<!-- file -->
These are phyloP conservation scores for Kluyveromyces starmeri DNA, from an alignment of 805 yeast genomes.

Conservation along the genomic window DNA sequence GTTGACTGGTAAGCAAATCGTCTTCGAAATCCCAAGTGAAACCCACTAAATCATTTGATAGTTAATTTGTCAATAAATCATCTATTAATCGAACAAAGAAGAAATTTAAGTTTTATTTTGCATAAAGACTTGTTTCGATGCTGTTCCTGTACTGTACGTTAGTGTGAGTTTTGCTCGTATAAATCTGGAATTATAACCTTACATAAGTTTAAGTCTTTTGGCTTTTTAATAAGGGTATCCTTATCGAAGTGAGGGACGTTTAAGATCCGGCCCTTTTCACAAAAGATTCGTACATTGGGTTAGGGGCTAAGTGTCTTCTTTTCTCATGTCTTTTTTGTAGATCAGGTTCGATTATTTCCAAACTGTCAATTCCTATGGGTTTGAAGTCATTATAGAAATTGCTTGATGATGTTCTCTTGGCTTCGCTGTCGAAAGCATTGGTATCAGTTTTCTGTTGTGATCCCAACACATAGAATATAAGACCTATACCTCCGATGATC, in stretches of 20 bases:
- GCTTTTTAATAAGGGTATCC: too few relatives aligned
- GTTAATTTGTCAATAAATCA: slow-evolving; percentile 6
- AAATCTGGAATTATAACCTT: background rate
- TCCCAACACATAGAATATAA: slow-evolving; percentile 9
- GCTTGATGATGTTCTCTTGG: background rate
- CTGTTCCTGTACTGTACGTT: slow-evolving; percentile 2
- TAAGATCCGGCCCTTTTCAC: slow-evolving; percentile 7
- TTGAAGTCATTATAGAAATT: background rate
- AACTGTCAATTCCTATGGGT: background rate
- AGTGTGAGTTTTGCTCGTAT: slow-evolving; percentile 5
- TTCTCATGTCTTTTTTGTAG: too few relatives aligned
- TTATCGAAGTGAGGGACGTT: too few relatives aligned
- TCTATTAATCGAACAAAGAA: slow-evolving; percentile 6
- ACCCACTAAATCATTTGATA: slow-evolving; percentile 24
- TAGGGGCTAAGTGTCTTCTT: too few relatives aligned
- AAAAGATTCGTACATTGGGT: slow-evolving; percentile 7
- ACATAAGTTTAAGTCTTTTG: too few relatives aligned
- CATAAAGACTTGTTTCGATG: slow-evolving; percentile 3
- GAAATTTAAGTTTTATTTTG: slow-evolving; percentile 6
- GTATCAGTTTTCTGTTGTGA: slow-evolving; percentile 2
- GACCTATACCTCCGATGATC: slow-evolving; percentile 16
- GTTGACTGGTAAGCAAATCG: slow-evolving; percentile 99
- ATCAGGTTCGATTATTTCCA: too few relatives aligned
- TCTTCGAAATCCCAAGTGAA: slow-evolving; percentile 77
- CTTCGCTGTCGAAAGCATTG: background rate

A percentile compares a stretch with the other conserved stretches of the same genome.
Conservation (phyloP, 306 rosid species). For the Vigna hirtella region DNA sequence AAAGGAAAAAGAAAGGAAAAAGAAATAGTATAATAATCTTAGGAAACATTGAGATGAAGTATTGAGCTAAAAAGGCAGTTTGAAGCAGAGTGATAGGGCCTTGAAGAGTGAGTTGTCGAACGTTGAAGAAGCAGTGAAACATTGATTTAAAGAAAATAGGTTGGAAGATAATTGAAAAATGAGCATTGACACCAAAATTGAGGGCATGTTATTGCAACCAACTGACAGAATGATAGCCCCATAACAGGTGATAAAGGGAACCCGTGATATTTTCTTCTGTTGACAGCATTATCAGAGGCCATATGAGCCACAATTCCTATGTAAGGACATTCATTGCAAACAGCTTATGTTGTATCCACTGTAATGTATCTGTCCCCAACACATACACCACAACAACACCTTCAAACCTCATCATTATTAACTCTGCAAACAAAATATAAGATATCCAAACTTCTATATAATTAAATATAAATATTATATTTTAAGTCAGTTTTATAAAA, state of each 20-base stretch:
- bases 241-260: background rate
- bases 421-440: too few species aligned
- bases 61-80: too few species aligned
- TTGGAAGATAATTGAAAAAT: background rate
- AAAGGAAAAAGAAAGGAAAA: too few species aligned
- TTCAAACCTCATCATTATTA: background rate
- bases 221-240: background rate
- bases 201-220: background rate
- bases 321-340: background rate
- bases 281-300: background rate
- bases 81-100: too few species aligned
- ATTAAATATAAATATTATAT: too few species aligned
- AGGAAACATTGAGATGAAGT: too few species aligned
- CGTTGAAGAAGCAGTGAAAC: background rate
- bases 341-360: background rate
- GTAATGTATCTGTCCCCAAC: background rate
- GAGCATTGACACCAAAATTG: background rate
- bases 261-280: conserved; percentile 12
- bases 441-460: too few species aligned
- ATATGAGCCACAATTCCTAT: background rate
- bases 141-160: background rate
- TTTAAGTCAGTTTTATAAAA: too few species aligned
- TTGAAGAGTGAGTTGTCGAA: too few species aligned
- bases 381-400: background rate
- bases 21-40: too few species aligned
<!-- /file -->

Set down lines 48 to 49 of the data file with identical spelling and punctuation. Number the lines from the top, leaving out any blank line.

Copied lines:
- bases 441-460: too few species aligned
- ATATGAGCCACAATTCCTAT: background rate